Today the sun woke up after a long and dreary hibernation. She warmed up the world with her rays. She flooded crystal light through nooks and crannies, brightening up what was once so dull. She ignited every blade of grass, and when you peered through the dry, wintry boughs, she set on emerald fire the bushes lurking between.
She set the fog ablaze, creating a mystic haze that was swarming with glittering fairies. She yawned, and her open mouth spilled gold onto window panes, shimmering starkly next to brilliant white and glorious red brick.
She brought colour into the world, is what she did. England without sunshine is a dreary grey slab. The cold sees fit to drape its frosty tentacles over the landscape, breathing air that is metal in its harshness, and making it so breathing is painful. England without sunshine is gum spots on pavements being too bright, and rubbish in the gutter claiming the centre of visual attention. England without sunlight is pink faces and rolling beer cans, its a world over which one has spilled dirty paint water, so all the colours have run together, merging into a desolate, muddy grey mix. England without sunshine is a dirty colourless filter over the world.
And the minute the sun beams down upon us, England is once again crowned in glory.
Oh, world, England is such a beautiful country. With her rolling hills, charming knotted trees and grass so green the emerald princesses are jealous. Even her little winding roads with the small wooden fences on the side, the fringes of grass over grown and the brambly hedges have a magical charm to them.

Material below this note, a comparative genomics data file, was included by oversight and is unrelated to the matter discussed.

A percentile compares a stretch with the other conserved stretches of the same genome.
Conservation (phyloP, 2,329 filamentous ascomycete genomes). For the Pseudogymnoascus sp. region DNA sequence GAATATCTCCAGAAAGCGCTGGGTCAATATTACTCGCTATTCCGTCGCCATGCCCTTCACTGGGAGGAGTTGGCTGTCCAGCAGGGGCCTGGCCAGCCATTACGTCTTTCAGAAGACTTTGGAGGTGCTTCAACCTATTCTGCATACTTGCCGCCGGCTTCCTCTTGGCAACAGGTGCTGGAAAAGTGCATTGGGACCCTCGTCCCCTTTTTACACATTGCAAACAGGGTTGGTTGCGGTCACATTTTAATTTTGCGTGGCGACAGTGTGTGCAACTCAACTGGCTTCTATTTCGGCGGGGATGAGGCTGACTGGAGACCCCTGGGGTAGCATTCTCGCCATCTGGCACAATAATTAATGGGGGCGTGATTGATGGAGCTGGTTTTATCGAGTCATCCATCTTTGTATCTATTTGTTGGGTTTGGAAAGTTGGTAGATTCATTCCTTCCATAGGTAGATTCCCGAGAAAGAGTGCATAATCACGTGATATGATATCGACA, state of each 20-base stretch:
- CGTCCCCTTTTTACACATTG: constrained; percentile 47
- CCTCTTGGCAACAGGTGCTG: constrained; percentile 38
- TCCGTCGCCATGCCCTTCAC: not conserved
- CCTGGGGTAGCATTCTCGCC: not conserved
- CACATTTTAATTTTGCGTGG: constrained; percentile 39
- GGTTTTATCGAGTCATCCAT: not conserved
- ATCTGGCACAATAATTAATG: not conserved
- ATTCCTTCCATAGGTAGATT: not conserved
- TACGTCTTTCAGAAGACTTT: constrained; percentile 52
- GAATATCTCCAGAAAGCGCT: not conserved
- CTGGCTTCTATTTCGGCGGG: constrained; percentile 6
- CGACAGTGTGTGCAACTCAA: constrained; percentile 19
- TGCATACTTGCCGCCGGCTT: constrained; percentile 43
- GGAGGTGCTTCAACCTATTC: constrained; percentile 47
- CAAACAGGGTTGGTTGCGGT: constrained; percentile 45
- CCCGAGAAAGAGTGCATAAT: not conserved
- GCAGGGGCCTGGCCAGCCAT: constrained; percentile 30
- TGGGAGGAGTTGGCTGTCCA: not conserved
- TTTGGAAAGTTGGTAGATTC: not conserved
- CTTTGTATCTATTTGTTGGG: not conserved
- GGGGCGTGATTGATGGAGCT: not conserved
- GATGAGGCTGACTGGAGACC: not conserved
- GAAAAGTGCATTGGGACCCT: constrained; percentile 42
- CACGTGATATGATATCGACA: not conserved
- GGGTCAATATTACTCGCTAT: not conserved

I had forgotten I lived somewhere so beautiful.
I hope the sun doesn’t wait so long again to show her face, less the desolation of winter seep back into life again. I know there is some rigorous scientific explanation behind happiness and sunshine, but I don’t want to think about that. I want to believe that the sunshine has magical powers, that it wields a paintbrush and a magic wand. That it turns squat houses huddled sombrely along an icy road in a grey stain into majestic, beautiful buildings with vibrant white trellises and bricks made from the finest clay and fired in the hottest ovens.
They say only those descended from the elves can see the Dryads in this picture. Can you?